Trader Joe’s has signature labels below each of their grocery items that usually gives the item’s name along with a cooking recommendation for that item. Well, after reading the suggestion for their pre-cut butternut squash – which was to roast it with olive oil and sage – I immediately put it in my shopping basket.
When it came time to cook, I looked up a basic recipe for this dish and found this one on Oprah’s website. Who knew Oprah liked butternut squash?! I guess the age-old adage is correct – you really do learn something new every day. And that was mine. I feel kinda jipped. Hmm.
Looking at the recipe now, I realize that I only used it as a guide – seeing as I didn’t follow her measurements for anything. But, it was my first attempt at this dish so I wanted to have some sort of instructions on hand. You probably won’t need a guide considering this recipe asks you to complete the difficult task of tossing cubed butternut squash and some chopped sage in olive oil, laying it all out on a baking sheet (I lined mine with parchment paper) and then putting it in the oven at 350 degrees for 30 minutes.
Once the squash was in the oven, I moved on to the remaining sage leaves. Let me just say this: I am a freak for fried sage leaves. Yes – making that statement bold and green was absolutely necessary. I think they’re one of the most unique and delectable garnishes I’ve ever enjoyed. Yum yum yum. Nom nom nom. That reminds me – remember these? Oh, 90’s, how I miss thee.
Remove the stems of the sage so only the leaves remain. Fill a frying pan with about 1/8 cup of olive oil, or enough that the leaves are covered when you add them to the pan. Then just add a small bunch at a time. I think I added about 7-10 each time. Oh, and STAND BACK. Oddly enough, hot oil popping up from your pan and landing on your hand, arm, face, cornea, tonsils, etc. doesn’t feel good. Who. Woulda. Thunk?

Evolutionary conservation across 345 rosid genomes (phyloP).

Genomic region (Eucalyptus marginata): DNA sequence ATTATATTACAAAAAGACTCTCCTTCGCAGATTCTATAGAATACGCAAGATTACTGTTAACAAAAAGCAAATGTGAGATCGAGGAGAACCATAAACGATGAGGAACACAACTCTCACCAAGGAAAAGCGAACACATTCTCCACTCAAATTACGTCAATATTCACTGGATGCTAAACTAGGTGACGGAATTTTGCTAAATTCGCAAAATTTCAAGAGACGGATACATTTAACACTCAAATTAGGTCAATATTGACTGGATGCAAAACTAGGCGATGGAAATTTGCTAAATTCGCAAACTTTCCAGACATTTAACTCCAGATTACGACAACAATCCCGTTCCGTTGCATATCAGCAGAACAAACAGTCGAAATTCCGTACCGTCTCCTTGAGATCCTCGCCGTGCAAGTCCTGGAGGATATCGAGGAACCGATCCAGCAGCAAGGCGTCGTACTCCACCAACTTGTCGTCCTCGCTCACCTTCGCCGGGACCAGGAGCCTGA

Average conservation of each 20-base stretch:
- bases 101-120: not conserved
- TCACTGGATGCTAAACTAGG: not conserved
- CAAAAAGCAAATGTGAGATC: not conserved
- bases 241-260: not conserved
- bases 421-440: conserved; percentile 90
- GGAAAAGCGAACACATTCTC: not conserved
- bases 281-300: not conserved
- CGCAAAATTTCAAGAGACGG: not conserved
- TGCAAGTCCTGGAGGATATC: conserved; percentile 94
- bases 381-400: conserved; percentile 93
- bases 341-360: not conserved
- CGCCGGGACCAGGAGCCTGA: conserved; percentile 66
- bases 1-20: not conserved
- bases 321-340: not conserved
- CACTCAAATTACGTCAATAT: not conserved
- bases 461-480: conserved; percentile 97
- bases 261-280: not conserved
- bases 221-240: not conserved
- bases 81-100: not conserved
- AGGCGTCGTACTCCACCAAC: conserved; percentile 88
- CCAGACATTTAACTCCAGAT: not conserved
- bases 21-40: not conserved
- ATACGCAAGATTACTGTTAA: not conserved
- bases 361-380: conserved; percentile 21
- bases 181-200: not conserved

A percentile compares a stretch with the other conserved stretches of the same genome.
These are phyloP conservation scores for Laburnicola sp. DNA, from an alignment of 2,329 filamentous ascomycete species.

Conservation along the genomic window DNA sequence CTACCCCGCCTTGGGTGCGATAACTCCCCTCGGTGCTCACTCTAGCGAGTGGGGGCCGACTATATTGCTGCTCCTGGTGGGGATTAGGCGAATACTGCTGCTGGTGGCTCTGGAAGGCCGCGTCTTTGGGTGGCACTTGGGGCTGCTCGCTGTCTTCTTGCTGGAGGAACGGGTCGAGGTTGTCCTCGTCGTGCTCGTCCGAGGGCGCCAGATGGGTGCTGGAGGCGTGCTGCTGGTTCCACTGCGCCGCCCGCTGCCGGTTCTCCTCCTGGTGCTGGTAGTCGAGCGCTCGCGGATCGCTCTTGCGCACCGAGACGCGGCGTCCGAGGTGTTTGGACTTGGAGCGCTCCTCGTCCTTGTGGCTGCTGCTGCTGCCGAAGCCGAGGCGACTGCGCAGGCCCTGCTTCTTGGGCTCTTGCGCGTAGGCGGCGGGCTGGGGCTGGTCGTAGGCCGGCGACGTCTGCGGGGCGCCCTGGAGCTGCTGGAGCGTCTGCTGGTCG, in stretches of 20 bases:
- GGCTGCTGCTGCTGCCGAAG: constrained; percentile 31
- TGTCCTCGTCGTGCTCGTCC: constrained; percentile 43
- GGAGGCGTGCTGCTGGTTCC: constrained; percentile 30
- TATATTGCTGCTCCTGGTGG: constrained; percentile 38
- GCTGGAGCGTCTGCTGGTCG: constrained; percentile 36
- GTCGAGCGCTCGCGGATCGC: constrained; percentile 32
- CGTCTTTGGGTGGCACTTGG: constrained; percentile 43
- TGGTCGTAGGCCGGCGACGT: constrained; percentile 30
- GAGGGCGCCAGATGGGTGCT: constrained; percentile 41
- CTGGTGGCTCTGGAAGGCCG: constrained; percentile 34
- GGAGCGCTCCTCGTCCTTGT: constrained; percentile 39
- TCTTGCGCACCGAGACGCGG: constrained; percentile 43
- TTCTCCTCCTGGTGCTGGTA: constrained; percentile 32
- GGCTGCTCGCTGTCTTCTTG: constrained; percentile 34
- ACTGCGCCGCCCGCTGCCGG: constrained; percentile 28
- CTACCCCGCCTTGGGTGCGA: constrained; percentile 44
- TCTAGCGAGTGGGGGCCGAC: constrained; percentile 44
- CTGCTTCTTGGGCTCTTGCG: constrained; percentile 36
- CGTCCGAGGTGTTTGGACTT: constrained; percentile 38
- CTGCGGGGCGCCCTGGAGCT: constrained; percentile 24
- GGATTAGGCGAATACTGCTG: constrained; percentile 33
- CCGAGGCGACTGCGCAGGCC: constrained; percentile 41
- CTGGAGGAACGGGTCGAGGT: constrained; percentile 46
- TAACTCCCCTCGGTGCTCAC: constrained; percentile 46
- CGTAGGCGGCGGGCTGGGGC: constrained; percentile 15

Allow your leaves to fry for about 30 seconds, or until they’re more firm and start to turn a darker and richer green. Use your spatula to transfer them to a plate lined with paper towels, add a little salt (careful not to be too liberal here), and repeat.
This is a delicate process, and one that I’ll need to practice a few more times before I really feel like I have a knack for it. That said, I could eat fried sage leaves all day, even if I had burned every single one of ’em.
Back to the butternut. When you’ve decided they’re done cooking, take them out and let them cool.
I think I ended up keeping it in the oven for a few more minutes than the recipe called for, maybe 38 total. If you want your squash to be a little crispier – the way Meghan and I like everything – then let it roast for about 35-40 minutes.
Yum 🙂 Although, I could have kept it in for even just a touch longer. Ah, well, hindsight. I guess that just means you guys will have to suffer through yet another post about butternut squash. But don’t worry because next time I’ll actually make the dish properly. At least you have that to look forward to. It’s the little things.
This was a delicious and extremely filling dish, and one that I will be making again soon. No, I’m not really going to dedicate another entire post to just butternut squash. Chill.